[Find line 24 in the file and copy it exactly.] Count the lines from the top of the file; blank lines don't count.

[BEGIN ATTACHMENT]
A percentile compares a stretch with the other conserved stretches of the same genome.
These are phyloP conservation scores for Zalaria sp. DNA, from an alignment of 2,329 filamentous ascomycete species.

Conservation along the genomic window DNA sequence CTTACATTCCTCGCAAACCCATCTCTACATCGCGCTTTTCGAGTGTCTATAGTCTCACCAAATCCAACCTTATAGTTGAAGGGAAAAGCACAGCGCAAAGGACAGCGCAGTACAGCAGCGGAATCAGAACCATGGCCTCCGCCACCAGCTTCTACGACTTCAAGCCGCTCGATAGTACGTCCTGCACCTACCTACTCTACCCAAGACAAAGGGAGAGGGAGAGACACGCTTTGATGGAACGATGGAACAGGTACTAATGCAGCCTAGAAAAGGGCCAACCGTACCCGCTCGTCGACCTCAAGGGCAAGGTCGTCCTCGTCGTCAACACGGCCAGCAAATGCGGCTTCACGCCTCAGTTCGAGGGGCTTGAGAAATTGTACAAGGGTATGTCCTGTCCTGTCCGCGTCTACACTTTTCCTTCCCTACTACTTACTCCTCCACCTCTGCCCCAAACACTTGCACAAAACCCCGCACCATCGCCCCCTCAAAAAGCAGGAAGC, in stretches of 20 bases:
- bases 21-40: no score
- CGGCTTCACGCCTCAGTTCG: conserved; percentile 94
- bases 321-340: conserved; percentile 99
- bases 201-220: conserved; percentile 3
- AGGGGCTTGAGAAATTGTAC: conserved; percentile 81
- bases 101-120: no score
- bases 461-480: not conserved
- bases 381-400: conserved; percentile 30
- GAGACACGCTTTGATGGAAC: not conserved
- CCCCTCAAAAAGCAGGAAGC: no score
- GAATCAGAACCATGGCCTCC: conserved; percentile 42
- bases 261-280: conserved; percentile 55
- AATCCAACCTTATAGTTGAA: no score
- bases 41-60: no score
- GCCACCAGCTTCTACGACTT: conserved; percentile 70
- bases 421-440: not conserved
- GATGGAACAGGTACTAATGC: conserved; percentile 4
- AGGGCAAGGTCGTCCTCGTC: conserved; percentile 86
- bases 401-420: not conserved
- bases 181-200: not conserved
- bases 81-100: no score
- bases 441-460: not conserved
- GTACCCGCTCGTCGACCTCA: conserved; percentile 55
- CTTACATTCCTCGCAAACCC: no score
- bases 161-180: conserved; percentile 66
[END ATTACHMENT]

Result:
- bases 81-100: no score